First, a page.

Not that Jeffers ever made it easy for anyone to like him or that the complaints about his poetry were entirely baseless. Reading his poems one would not know that motion pictures were ever invented or that most Americans lived in cities. What is needed in poems are things that are permanent, he said. Writing an ode to a locomotive, as Whitman did, made no sense to him. He considered most of our modern inventions, good and bad, as passing fads doomed to disappear without trace. It was all right for prose to concern itself with contemporary matters. Poetry for Jeffers had to deal with things that a reader two thousand years from now could still understand and be moved by.
These views of his were not a product of complete ignorance of modern literature. Jeffers had a thorough knowledge of French poetry, admired it, but thought it was a dead end. Mallarmé’s and his followers’ dream of divorcing poetry from intelligibility and of bringing it nearer to music seemed to him hopelessly deluded. Their successors in his view could make only further renunciations. “Every advance,” he wrote in the introduction to a volume of his poems, “required the elimination of some aspect of reality, and what could it profit me to know the direction of modern poetry if I did not like the direction? It was too much like putting out your eyes to cultivate the sense of hearing, or cutting off the right hand to develop the left.”
He disapproved particularly of modern poetry’s competition with prose, its desperate attempt, so he thought, to save its soul by sounding as prosaic as possible. “It became evident to me,” he writes, “that poetry—if it was to survive at all—must reclaim some of the power and reality that it was so hastily surrendering to prose.” Jeffers was not persuaded by the modernist complaint that the language of poetry needs to renew itself from time to time, that the old ways with words had grown stale, so that poetry as it was being written when he started out became an embarrassment to any intelligent human being. There was no crisis of language for Jeffers, or the likelihood that yesterday’s poetic idiom is inadequate to deal with contemporary reality. Given his rejection of every literary fashion of his day, it’s not surprising that it took this long for us to begin to see him for what he was, a poet capable of extraordinary originality and beauty.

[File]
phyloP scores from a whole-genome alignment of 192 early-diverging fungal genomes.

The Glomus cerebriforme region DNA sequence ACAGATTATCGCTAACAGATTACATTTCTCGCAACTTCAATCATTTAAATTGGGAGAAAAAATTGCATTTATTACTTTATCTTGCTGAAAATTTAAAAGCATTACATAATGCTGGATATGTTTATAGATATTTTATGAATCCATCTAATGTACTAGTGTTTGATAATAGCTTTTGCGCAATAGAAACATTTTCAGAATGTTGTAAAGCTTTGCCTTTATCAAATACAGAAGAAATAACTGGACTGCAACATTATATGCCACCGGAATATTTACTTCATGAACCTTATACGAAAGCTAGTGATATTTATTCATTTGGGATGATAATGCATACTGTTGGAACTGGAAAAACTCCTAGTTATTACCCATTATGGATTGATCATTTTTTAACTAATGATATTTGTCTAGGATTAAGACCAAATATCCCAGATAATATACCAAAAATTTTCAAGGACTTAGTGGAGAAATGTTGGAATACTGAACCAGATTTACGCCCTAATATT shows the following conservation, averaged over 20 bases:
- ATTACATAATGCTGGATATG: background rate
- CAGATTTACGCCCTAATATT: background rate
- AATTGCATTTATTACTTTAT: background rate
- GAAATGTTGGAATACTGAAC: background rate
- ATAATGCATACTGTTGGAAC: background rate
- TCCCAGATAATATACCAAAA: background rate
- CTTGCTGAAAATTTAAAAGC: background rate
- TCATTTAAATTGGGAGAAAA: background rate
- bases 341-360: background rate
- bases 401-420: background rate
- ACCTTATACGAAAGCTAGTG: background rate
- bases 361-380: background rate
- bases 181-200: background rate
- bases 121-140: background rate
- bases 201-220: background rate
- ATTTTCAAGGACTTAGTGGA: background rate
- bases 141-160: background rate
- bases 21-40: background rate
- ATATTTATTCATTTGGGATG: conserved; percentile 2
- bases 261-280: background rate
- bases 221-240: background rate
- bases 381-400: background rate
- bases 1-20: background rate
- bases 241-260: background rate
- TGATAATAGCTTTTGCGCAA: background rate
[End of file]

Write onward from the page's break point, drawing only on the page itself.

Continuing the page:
Everything about Jeffers was out of the ordinary. Even his childhood and upbringing are a puzzle. Born in 1887 in Pittsburgh, he was the first son of a reclusive, eccentric widower who was a minister and professor of Greek and Latin at Western Theological Seminary and his much younger second wife. Dr. Jeffers was over six feet tall, they say, but he went around stooped, giving the impression of a much shorter and much older man. Like his son, he didn’t care to meet people or engage in small talk. While Jeffers was growing up, his father kept moving constantly around Pittsburgh. His excuse was that he couldn’t find peace to concentrate on his studies because young Robin kept inviting playmates to the house. The insistence on privacy and the formal courtesy with which the family members treated each other are both admirable and a little frightening. For instance, although the family never missed Sunday service, the doctor preferred to worship alone and went to another church. Still, father and son seemed to have gotten along despite what Jeffers suggests about their relationship in this early sonnet: